|Control Flow Analysis for Languages with Exceptions (e.g. Java) email@example.com (Oliver Wong) (2006-11-04)|
|Re: Control Flow Analysis for Languages with Exceptions (e.g. Java) DrDiettrich1@aol.com (Hans-Peter Diettrich) (2006-11-05)|
|Re: Control Flow Analysis for Languages with Exceptions (e.g. Java) firstname.lastname@example.org (Arthur J. O'Dwyer) (2006-11-05)|
|Re: Control Flow Analysis for Languages with Exceptions (e.g. Java) email@example.com (Wolfram Fenske) (2006-11-05)|
|Re: Control Flow Analysis for Languages with Exceptions (e.g. Java) firstname.lastname@example.org (Michael Klemm) (2006-11-15)|
|From:||Michael Klemm <email@example.com>|
|Date:||15 Nov 2006 15:23:01 -0500|
|Posted-Date:||15 Nov 2006 15:23:01 EST|
Oliver Wong wrote:
> In the case of Java (and probably other languages with exception,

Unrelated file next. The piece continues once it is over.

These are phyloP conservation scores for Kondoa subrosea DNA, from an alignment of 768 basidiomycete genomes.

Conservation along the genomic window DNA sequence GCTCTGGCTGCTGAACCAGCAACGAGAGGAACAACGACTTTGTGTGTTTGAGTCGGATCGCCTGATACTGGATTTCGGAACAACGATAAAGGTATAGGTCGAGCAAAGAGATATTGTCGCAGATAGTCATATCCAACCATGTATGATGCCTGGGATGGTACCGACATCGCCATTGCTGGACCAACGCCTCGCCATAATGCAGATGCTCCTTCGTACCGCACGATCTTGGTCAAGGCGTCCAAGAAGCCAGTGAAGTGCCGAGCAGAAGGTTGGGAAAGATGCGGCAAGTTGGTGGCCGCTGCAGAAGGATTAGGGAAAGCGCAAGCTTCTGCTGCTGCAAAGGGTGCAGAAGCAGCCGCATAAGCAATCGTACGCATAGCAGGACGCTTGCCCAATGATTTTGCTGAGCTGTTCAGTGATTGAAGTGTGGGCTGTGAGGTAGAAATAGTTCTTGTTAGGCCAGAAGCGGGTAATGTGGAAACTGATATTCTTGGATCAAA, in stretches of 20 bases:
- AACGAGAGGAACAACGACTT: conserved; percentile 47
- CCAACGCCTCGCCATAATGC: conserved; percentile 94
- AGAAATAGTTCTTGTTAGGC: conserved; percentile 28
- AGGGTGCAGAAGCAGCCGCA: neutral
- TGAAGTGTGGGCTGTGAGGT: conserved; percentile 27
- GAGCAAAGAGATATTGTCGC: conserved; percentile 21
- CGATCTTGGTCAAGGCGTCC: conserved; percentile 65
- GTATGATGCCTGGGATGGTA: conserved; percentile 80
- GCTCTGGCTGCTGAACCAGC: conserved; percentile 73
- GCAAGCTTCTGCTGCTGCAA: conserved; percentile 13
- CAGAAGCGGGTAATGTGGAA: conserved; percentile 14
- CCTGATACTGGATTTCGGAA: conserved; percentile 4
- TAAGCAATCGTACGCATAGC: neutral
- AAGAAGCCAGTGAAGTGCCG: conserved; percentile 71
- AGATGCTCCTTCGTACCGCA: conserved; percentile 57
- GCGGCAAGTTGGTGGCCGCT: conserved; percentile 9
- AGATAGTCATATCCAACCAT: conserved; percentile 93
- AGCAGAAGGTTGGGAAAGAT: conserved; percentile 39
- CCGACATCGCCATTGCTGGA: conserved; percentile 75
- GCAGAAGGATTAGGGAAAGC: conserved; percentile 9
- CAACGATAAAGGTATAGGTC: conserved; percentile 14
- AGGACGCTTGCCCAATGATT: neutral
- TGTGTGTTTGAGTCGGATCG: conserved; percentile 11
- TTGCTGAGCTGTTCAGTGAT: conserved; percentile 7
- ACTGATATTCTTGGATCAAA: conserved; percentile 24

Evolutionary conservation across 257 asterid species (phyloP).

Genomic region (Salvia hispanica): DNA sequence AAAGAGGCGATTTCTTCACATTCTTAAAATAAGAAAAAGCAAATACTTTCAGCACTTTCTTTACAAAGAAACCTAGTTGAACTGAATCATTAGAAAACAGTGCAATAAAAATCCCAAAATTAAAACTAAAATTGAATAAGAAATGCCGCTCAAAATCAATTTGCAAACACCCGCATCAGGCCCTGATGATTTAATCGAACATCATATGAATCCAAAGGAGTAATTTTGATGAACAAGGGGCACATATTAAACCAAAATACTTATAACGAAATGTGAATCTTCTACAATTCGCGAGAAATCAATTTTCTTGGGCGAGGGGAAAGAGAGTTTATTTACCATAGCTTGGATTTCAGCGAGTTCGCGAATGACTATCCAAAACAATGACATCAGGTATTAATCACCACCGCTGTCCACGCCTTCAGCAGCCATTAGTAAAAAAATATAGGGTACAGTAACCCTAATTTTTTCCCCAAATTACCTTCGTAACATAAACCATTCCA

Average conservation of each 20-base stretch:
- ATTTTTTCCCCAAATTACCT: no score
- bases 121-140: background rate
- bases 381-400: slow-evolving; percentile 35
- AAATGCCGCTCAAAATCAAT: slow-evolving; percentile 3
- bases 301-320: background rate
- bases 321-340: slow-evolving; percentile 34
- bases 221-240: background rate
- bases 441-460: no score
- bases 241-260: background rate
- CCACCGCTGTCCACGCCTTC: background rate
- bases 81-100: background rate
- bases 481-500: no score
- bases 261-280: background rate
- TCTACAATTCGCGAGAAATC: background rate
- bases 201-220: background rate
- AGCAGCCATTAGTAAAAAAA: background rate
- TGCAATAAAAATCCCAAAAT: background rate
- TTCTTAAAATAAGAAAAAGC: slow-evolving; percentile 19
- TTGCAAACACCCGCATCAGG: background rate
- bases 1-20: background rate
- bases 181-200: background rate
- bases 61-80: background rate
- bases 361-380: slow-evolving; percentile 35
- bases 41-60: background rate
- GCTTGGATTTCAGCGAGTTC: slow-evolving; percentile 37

> though I don't have experience with any of them), every instruction
> would be its own basic block, because an exception could potentially
> be thrown at any point, thus guaranteeing that there does not exist
> any pair of points such that you could be certain that the second
> instruction would execute, given that the first was executed.
If an exception may happen at any place of the source, then a compiler
has to create minimal basic block, i.e. blocks that only contain a
single byte-code/assembly instruction. Each block then receives an
additional edge that leads to the catch block or the functions end.
The additional edge models the exceptional case.
However, there's a paper about Factored Control Flow Graphs (FCFG) 
that rearranges the CFG such that it becomes sort of minimal again by
factoring out the exceptional edge. However, this comes at the expense
that the FCFG has to be handled by every subsequent DFA/CFA.
 J.-D. Choi, D. Grove, M. Hind, V. Sarkar. Efficient and Precise
Modeling of Exceptions for the Analysis of Java Programs. Proc. of the
1999 ACM SIGPLAN-SIGSOFT Workshop on Program Analysis for Software Tools
and Engineering, Toulouse, France, 1999, pp. 21-31.
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